Homemade Kit Kat Candy Bar Recipe


Step 8: Some Final Thoughts

Picture of Some Final Thoughts

The next time I do this, I'm going to change a few things.  (If you get to it before me, let me know how it goes for you!)  

I would:
  1. Use butterscotch extract instead of chips.  Possibly peanut butter extract as well.   I think this would allow the chocolate to become even meltier than it did (yes, that's a technical term I learned in chef school), and allow for more even pouring.
  2. Don't try and mess with the three-bar iconic image of a Kit Kat.  These taste good and don't need any extra fancifying (another of them technical terms).  The fancier I got, the worse they looked!  No one wants to eat ugly candy.
  3. Pour a layer of the candy coating into the pan before adding the first layer of crackers.  Chocolate on top and bottom of these (and not bothering with the sides) makes for a nice sweetness ratio.

I hope you have fun making your own Kit Kat bars, and that you're as amazed as I was at how awesome they taste!  Enjoy!
YUK! Don't use parafin, not even "food grade". Temper your chocolate: Melt chocolate, in a double boiler, and heat to 185 degrees. Allow the chocolate to cool to room temperature then heat to 185 degrees again. That's all there is to it. Chocolate is now ready for use.
turrilynn4 years ago
I've got to try these - doubt they will turn out any "prettier" than yours! But taste is what really counts anyway! Thanks for sharing!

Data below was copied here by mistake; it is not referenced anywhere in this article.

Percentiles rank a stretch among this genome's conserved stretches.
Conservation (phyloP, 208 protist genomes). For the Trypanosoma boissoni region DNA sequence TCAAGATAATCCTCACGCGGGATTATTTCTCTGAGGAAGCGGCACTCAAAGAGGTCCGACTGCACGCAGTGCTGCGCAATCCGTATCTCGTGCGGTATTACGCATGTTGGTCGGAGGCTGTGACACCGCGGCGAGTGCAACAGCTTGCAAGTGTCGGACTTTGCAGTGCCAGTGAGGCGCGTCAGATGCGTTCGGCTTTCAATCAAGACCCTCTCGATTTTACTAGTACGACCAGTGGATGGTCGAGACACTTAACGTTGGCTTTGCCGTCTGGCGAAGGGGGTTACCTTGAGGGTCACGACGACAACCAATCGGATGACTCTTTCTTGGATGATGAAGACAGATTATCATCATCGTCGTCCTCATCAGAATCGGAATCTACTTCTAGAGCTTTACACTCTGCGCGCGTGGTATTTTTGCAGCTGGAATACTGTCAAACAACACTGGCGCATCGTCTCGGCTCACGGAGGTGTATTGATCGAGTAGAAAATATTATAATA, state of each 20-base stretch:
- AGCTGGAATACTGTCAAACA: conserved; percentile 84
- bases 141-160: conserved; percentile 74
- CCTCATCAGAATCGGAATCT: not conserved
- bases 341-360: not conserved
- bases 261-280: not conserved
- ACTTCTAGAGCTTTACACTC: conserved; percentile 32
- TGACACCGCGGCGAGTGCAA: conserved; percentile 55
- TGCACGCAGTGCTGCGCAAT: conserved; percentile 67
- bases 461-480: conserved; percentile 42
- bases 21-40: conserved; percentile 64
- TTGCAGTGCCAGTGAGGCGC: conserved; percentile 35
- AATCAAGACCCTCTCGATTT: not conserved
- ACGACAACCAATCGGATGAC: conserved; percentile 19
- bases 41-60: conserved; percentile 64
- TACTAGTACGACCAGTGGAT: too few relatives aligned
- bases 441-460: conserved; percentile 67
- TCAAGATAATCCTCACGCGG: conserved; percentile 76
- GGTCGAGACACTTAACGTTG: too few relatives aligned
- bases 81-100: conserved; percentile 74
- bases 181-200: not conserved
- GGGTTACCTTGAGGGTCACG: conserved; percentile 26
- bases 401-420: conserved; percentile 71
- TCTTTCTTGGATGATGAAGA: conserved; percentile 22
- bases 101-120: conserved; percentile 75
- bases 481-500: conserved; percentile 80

ivy994 years ago
i made a variant of this recipe from serious eats and i like your version better since there's much more chocolate coating involved. i think the recipe could be improved by cutting the amount of sugar in filling by half as it is right now, one bite of all three layers feels like a heaping of diabetes with side of tooth decay.
i've done a lot of baking and candy making. if you really want to get a nice coating on all sides you'd want to chill them then cut into strips and use a carving fork *the kind with 2 far apart tines* to dip into your chocolate coating that has had food grade paraffin coating added to it to make it easier to coat and get a nice glossy, even finish rather than the dull kind of lumpy finish you'll get with just the chips. it's a little more work, but if you're going for pretty, that's the way to go. for my money though, just put it all in a pan and start nom'ing!
scoochmaroo (author)  smiddenkidden4 years ago
I was looking for food grade paraffin. I couldn't tell if what I'd found was food grade. Definitely worth it for pretty candies.
you'll find it in nearly any baking section, even at places like walmart. it will usually be next to the chocolate chips and the huge chunks of "chocolate candy coating" or "white chocolate bark". basically, if it's in the food section, it's food grade. if it's in the candle section, it's not. :) it will probably have directions on it as to the amount you need to use, if not just look on the good old web and you'll find recipes that will give you a pretty good guesstimate. it makes it so much smoother to work with and leaves your candy with a beautiful shiny shell. just dunk them in, pull them out and let the excess drip off for a moment then let them slide off the tines onto some waxed paper. it's a family tradition around here to make tons of different candies like peppermint patties, chocolate covered cherries, etc. once you get some practice at it, you'll get great at coating all sorts of yummy things!!
biobandit4 years ago
Feel free to send any more "ugly" ones to me. Enjoyed reading your instructable!
Well I must say, they were tasty, but did not taste like a kitkat bar